2008 election, barack obama, politics

We can change the world

Angela Davis came to UPS and talked about racism, and the lack of civil rights in this post-civil rights world. She said history is made by many anonymous people, but is remembered as individual struggles of heroic images [Martin Luther King, Jr. in this case].

As I was watching her, I couldn’t help but be drawn back to my memory of earlier that day; of seeing Barack Obama speak to a room of 18,000+ supporters, with an estimated 3,000 outside listening in, not twenty feet away from me. She also mentioned the election several times [how could you not? Clinton was just on campus earlier that day, Obama in Seattle that morning, as was Clinton the night before and McCain that afternoon, plus the state caucus was the day after]. Some people do view Obama as the next King; this messiah who will help change the world, and maybe he will. I’m not as idealistic as some, although I am a fervent Obama supporter. I believe he can enact change from the White House more efficiently than any other candidate standing and that he truly believes not just in himself, but in the American people. I don’t feel the same about the woman he’s running against at this moment.

And maybe he should be focusing more on policies than rhetoric, but he has expanded his policy talk some, and Clinton has also trailed from her message of policy in some places. I do need to exchange notes with my friends who saw Clinton on campus today.

Some things the Obama camp has going for it:
– The fact that the Clintons are reaching into their own pockets to keep funding their campaign and senior aides are going without pay means a big loss in momentum.

– I have no doubt that Obama can win a majority of Clinton supporters [“core” Democratic base, as they are saying in the media], but I have a hard time seeing many Obama supporters [especially independents and “Obama Republicans”, I met a few at the rally!] voting for Clinton in a general election, especially against the “moderate” McCain.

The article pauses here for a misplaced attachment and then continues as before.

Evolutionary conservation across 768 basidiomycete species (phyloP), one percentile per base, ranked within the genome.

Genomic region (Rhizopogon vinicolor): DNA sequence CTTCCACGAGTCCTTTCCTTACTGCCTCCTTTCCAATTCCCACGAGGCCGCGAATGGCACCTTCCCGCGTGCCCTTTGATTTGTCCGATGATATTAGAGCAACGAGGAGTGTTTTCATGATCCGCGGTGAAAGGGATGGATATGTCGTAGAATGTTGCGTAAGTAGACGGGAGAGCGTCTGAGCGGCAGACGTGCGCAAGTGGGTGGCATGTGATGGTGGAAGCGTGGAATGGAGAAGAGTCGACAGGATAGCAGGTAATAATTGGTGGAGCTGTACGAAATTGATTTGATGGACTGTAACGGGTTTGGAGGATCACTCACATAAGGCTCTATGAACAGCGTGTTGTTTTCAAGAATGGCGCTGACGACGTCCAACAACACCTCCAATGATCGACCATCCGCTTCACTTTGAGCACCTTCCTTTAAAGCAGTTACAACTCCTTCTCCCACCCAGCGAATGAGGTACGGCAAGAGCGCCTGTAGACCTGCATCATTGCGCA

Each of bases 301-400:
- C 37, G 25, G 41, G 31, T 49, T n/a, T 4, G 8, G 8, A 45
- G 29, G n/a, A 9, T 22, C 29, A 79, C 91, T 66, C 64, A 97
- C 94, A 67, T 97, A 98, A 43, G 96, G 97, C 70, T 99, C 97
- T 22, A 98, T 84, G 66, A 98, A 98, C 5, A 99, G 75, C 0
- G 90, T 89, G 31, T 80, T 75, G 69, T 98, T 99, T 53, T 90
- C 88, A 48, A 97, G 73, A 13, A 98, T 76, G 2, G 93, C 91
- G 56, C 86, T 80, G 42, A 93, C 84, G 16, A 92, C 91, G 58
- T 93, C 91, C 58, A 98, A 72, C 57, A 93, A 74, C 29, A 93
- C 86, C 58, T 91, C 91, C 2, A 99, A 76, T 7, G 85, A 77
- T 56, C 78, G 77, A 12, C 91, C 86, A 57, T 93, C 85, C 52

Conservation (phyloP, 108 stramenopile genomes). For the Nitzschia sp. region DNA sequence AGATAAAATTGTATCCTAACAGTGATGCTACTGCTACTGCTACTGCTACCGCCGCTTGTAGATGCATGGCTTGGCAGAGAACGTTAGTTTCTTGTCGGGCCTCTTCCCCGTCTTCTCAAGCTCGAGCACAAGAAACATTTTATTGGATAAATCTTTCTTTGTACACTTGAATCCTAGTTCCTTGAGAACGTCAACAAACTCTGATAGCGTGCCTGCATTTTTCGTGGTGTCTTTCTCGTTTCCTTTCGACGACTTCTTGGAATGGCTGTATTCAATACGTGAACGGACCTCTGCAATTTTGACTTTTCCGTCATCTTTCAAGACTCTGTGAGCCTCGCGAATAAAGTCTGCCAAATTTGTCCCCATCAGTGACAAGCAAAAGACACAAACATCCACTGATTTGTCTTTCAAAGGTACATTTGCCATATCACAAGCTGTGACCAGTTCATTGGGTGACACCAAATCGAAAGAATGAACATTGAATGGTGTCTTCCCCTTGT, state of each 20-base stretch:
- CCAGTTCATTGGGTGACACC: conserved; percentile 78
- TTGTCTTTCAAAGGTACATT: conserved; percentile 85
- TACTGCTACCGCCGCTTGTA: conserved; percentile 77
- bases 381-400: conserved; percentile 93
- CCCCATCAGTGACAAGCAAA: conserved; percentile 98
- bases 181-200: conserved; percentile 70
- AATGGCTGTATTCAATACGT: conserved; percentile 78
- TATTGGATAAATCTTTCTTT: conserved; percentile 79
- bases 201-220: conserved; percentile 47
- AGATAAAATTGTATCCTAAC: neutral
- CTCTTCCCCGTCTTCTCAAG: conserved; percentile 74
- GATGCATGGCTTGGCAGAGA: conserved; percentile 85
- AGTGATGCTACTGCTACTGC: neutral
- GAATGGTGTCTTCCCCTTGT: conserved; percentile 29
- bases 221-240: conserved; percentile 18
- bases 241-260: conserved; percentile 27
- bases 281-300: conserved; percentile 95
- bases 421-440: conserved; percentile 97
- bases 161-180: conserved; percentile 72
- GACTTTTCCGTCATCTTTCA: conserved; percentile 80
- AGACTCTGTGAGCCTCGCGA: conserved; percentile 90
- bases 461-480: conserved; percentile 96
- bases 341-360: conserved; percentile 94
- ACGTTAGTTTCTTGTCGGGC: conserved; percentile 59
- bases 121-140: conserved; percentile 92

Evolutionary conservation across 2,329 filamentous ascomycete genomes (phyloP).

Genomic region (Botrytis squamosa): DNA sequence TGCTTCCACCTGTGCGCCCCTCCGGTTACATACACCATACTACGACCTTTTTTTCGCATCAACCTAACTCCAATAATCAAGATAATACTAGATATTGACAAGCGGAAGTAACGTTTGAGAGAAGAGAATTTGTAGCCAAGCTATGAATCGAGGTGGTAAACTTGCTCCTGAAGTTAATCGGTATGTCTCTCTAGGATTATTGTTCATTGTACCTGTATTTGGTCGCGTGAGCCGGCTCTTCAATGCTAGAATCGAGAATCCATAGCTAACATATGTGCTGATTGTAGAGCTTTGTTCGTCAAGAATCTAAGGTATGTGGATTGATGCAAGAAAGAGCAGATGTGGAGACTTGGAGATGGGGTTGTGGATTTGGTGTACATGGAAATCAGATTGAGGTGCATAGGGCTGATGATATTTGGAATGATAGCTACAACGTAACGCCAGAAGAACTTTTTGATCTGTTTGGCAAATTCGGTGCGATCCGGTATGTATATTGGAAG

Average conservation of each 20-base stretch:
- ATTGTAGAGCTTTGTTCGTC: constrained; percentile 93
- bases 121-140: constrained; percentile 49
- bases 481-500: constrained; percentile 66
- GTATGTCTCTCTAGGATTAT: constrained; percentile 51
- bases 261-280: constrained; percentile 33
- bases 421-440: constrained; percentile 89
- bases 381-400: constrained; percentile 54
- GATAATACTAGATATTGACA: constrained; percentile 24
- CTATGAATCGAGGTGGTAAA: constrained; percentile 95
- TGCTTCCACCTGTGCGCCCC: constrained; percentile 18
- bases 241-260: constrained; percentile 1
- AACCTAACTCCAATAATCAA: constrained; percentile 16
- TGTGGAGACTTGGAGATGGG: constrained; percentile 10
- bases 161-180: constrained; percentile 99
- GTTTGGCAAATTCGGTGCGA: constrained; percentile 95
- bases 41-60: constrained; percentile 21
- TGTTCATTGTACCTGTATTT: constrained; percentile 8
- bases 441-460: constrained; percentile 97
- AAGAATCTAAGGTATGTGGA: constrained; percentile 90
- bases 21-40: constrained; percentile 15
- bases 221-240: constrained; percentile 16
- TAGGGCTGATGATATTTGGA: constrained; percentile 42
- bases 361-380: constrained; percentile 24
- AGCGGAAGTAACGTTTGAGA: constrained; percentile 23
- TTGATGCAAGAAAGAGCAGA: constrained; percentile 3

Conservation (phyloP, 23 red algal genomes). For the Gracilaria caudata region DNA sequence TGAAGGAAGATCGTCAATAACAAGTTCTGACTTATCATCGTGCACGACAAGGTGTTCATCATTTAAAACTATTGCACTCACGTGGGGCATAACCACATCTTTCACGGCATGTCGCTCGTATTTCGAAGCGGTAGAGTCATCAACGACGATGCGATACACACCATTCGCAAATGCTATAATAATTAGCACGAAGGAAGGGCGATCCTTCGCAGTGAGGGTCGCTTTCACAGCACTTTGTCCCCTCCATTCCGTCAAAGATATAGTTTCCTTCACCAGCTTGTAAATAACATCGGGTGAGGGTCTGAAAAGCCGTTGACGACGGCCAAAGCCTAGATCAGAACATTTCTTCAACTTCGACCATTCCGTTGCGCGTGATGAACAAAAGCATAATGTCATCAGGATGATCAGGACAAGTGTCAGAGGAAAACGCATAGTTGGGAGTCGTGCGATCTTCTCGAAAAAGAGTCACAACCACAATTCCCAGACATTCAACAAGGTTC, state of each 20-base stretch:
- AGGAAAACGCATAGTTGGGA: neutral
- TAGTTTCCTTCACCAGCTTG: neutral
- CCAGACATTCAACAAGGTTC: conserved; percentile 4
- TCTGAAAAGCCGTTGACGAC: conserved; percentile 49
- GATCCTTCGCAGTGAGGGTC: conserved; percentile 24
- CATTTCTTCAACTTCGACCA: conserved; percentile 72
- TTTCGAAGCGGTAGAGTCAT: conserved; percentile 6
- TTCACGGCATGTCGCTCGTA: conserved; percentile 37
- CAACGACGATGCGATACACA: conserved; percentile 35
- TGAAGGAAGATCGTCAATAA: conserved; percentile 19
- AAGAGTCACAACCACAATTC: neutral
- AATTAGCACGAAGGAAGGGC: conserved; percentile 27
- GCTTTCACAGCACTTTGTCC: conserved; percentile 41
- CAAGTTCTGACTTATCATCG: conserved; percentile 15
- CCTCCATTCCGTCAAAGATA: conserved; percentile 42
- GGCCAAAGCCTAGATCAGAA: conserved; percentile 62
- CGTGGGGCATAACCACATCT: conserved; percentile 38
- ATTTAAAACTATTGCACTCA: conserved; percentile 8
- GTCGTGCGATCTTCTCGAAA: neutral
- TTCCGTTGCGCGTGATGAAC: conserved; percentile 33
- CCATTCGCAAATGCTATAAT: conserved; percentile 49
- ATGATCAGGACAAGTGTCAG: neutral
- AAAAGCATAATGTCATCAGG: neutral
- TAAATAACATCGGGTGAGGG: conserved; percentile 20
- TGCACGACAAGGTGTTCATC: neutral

– February looks like it should be a knock-out for Obama [crosses fingers] with caucuses [which have favored Obama], and primaries with populations that favor Obama, which only adds to his mass momentum. The longer he is on the scene, the bigger his splash on people.

He’s got Obamaphilia by Joel Stein.
In a way, I agree with this article in the fascination and fan-like devotion to Obama, who is not an actor or a rock star, but a politician. When I first saw “Yes We Can” I thought it was slightly cheesy. His rally felt much more like a concert than a speech. And it was still amazing. If his message of hope and inspiration and reach over the border of mere rhetoric and people feel the power in themselves, I think he would have done his job. It’s not just about Obama changing the world, but giving people the reason to help change their world too.

Gregoire endorses Obama
Govenor Christine Gregoire endorses Obama!

Seattle’s Key Arena jammed for Barack Obama
I was there. It was amazing. I was second row, standing, facing the stage. Try to find me, because that’s what I’ve been doing.

I’m not sure why I ramble on so much about a topic most kids my age get bored of after ten minutes, but I will and I do and I am so very pumped.

His is a campaign not just about change of the system in DC [which should happen, not to kick out anyone who wants to discuss topics with Congress or the Executive branch, but to give each issue an equal amount of time and influence so that people make the best decision for the country instead of riding the coattails of the biggest corporations and industries], but a change in the way people view their government, and through that themselves. A change to seek Americans to go out and be the change you seek in the world [Ghandi] because we are the ones we’ve been waiting for [Obama, but also Alice Walker before him]. Maybe it’ a little cheesy, but that doesn’t make it any less inspiring.

As for the Barack Obama rally? He mentioned: the environment, spent a lot of time discussing education, both pre and post-university level [government paying for college, for the win, No Child Left Behind as is, for the lose], health care [having everyone insured who wants to be? Yes please, and with the same benefits as a congressman? YES. I would laugh hysterically if they would say that minimum wage should also be upped to their level. Would never happen, but you know? Maybe they should make less. Weed out the ones there for just power, as also money = power], Iraq, the Constitution [the fact that he used to teach Constitutional Law makes my heart flutter a little], and other things I will mention once I get some pictures to post.

He also hugged me. Or I hugged him. No matter, we hugged.

PS: I have been playing the songs from the rally over and over again in my head, without my permission of course.


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